How the UK and devolved governments can agree on the European Union (Withdrawal) Bill

_MIK4650.cropped.114x133

With the EU Withdrawal Bill now in the House of Lords, Clause 11 of the bill is expected to be a cause of potential trouble for the government. The Scottish and Welsh governments, as well as the Labour Party, are all currently opposed to the clause as currently drafted and it seems unlikely it will survive the Lords in its present form. Akash Paun explains the concerns of Edinburgh and Cardiff in this blog and proposes a number of possible solutions, each of which will require compromise on all sides.

The UK government is locked in dispute with the Scottish and Welsh governments over Clause 11 of the EU Withdrawal Bill. This clause prevents the devolved administrations from modifying ‘retained EU law’, the term for all the European legislation the bill will bring into domestic law.

The effect would be that all powers exercised in Brussels return to Westminster, at least initially, giving the UK parliament the ability to create binding legal frameworks in place of EU law. The devolved governments say this is unacceptable, and Edinburgh and Cardiff have refused to grant legislative consent to the bill.

The government accepts that Clause 11 needs to be amended, but it has not brought forth alternative proposals, despite promising to do so before the bill left the House of Commons. Meanwhile, the Scottish and Welsh Governments propose that Clause 11 should simply remove the requirement for devolved bodies to act in accordance with EU law. Full control of the 100-plus areas of ‘intersection’ between EU and devolved law would then revert to the devolved level.

In this case, new UK-wide frameworks would have to be negotiated on a case-by-case basis and could not be unilaterally imposed by Westminster. The concern in Whitehall is that this would increase the risks of legal uncertainty and regulatory divergence, and could make it more difficult to implement a new UK-EU economic relationship.

The bill has now entered the House of Lords with the UK and devolved governments still dug into their trenches. Recent reports suggest, however, that a peace deal may be within reach. Continue reading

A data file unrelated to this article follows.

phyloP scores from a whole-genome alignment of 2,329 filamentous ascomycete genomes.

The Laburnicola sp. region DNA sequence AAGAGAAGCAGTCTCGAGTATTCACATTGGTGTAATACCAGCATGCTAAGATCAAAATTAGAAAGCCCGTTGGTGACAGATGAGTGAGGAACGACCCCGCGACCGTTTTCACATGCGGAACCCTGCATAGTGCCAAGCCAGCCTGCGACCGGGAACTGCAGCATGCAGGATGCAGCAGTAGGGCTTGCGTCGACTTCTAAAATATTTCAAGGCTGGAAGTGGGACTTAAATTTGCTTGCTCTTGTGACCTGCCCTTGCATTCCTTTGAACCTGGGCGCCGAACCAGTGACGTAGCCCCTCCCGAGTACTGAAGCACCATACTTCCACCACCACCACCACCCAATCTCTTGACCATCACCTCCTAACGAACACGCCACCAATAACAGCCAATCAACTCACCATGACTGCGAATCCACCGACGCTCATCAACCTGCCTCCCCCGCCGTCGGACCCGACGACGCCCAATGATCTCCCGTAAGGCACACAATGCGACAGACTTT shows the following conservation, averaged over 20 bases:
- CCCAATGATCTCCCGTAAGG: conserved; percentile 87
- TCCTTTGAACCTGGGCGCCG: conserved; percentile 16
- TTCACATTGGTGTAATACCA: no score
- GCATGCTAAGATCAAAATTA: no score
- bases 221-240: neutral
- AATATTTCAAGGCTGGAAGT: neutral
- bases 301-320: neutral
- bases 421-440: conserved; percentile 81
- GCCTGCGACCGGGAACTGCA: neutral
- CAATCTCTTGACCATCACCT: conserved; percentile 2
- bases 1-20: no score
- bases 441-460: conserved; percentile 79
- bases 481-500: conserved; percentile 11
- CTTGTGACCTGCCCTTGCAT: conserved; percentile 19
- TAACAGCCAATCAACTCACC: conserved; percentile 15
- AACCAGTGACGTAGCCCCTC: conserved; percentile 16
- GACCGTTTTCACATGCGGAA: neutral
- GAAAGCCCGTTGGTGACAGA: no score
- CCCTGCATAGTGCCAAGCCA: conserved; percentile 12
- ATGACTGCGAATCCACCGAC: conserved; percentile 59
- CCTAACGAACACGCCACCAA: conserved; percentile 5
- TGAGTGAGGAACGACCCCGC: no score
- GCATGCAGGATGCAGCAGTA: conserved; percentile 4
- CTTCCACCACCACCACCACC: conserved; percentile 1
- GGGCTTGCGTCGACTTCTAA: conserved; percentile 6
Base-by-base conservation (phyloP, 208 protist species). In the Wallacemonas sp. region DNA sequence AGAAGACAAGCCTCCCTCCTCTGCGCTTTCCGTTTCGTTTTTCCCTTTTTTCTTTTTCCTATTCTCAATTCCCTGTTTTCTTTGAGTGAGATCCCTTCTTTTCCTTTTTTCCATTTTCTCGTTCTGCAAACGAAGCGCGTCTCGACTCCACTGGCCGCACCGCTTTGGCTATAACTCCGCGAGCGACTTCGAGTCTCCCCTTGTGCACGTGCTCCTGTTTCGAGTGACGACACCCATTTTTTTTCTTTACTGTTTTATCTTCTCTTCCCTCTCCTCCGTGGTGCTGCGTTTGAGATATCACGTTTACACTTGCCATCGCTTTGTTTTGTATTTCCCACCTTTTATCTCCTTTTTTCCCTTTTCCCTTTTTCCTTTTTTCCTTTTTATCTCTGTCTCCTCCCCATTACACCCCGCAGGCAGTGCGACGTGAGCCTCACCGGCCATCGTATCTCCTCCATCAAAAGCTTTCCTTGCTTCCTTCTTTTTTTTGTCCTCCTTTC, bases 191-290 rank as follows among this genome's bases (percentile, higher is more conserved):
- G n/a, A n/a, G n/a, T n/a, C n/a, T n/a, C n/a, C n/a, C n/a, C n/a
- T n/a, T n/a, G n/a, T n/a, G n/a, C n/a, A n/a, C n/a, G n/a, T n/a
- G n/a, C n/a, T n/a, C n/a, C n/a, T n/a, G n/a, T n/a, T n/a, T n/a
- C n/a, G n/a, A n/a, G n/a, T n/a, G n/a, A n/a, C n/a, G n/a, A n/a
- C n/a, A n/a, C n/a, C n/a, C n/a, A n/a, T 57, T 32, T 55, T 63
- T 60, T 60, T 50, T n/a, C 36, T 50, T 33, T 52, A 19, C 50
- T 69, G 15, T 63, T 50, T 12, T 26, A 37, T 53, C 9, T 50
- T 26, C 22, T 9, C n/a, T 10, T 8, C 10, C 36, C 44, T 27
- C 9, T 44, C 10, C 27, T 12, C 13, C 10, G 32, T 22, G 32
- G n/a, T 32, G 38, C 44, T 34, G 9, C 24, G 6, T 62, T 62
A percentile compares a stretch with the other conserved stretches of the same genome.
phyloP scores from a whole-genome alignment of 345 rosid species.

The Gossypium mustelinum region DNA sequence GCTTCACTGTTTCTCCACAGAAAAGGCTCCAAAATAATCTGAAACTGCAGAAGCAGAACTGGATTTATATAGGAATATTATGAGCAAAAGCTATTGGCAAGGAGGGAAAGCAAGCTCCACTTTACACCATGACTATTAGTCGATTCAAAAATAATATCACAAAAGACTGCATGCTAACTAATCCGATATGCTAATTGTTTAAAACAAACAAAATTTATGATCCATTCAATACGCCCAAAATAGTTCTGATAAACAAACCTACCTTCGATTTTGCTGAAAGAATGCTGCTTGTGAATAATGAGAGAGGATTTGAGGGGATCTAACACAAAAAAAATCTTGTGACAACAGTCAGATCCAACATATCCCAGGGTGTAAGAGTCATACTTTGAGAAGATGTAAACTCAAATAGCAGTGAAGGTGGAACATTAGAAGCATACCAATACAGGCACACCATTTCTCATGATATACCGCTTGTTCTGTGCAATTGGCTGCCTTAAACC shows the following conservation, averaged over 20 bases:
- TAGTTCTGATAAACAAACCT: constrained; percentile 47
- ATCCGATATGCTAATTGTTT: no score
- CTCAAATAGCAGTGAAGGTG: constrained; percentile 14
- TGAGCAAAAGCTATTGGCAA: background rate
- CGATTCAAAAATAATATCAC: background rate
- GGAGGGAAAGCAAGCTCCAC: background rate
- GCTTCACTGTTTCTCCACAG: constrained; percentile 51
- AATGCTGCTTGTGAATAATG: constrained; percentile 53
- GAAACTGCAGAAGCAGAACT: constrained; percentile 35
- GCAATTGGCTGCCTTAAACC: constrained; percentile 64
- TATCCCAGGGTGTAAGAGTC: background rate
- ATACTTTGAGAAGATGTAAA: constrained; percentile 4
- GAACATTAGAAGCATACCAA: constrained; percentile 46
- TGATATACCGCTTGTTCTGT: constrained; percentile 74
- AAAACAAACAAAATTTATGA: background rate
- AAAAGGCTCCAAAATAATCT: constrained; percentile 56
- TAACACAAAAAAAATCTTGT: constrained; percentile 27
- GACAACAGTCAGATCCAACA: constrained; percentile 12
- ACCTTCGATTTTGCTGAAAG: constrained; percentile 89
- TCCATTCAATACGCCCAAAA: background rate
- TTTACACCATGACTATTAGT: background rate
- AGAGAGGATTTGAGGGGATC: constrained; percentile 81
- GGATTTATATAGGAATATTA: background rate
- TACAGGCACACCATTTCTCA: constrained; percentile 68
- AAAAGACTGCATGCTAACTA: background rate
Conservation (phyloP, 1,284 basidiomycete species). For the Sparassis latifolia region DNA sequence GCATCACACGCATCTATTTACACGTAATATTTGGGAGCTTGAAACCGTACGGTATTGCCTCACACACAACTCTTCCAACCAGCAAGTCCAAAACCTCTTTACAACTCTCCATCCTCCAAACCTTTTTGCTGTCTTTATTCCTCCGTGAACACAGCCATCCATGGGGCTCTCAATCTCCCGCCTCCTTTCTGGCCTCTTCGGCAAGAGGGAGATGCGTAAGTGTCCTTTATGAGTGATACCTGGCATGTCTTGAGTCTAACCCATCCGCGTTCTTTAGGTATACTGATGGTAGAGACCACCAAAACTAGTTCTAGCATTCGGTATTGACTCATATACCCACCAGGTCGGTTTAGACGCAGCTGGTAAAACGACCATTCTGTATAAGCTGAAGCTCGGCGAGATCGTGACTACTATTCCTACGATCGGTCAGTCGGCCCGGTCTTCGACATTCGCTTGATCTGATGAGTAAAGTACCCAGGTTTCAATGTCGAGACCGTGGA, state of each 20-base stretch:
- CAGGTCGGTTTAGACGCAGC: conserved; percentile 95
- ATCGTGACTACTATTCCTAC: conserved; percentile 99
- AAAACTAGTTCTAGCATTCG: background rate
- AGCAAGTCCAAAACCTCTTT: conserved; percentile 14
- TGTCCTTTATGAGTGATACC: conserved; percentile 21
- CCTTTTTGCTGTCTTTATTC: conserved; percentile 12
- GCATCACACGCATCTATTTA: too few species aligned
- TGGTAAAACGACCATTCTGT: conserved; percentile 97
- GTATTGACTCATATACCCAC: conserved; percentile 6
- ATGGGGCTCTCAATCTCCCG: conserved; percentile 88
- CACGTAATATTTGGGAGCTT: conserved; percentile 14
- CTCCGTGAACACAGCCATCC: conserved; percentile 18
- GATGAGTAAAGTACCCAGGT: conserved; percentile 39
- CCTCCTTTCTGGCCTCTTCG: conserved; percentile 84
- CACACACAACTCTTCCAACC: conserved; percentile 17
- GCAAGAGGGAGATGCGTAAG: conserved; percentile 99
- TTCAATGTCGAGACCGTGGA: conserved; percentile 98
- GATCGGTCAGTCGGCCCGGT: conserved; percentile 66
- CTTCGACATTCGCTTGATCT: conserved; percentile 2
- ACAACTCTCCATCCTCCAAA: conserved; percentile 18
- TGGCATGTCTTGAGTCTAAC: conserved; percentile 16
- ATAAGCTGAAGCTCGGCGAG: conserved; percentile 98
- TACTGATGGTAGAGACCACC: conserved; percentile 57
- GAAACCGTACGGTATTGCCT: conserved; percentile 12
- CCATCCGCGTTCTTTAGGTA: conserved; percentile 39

Devolution and the repatriation of competences: the House of Lords Constitution Committee reports on the EU Withdrawal Bill

tierney2

The Constitution Committee of the House of Lords today published its report on the European Union (Withdrawal) Bill, which is set to have its second reading in the upper house this week. In this post, Stephen Tierney discusses the report’s findings on the devolution issues raised by the Bill and examines the suggestions for solving some of the problems posed by the legislation as currently drafted.

The House of Lords Constitution Committee has today published a comprehensive and critical report on the European Union (Withdrawal) Bill (‘the Bill’). The Bill’s second reading will begin in the Lords this week, with the government committed to bringing forward amendments to the Bill’s provisions regarding the devolved territories (in particular, the controversial clause 11), but as yet these have not been tabled.

Largely because of the government’s undertakings to change the Bill, and the fact that it trusts proposed amendments will emerge from negotiations between the UK government and devolved administrations, the Committee refrains from making its own detailed recommendations in relation to clauses 10 and 11. The Committee’s overall position is that: ‘the devolution settlements must not be undermined. We welcome the discussions that are currently taking place between the UK government and the devolved administrations to seek consensus on the approach of the Bill to meeting the challenges posed by Brexit.’ Nonetheless, the Committee is also clear that clause 11 as it stands is problematic and that amendments to the provision are ‘imperative’.

Continue reading

As devolution has progressed the centre has failed to imagine a new rationale for the union

outfile7871

In 1999 The Constitution Unit produced a book which set out to forecast what the UK’s constitution would look like in ten years’ time. Sixteen years on, Charlie Jeffery tests the predictions and uses them to assess the direction of devolution in the UK today.

This is the fourth of a series of posts adapted from presentations at the Unit’s 20th anniversary conference, held on 23 June 2015.

Constitutional Futures: A History of the Next Ten Years, a book edited by Robert Hazell, was published in 1999. It set out to predict how events would unfold following the initial stages of Labour’s constitutional reform programme. The question is, how fares that history sixteen years on? On page seven of the book there is a table which outlines ‘mini’ and ‘maxi’ versions of constitutional change, which I will draw on in order to assess where we stand now with respect to devolution.

Turning first to Scotland, Wales and Northern Ireland, the mini version predicts that the devolved institutions will stay as they were founded. The maxi option is a move towards legislative and tax raising powers everywhere and the possibility of an independent Scotland. We are headed towards the maxi version in Scotland certainly, in Wales increasingly and in Northern Ireland less so.

Continue reading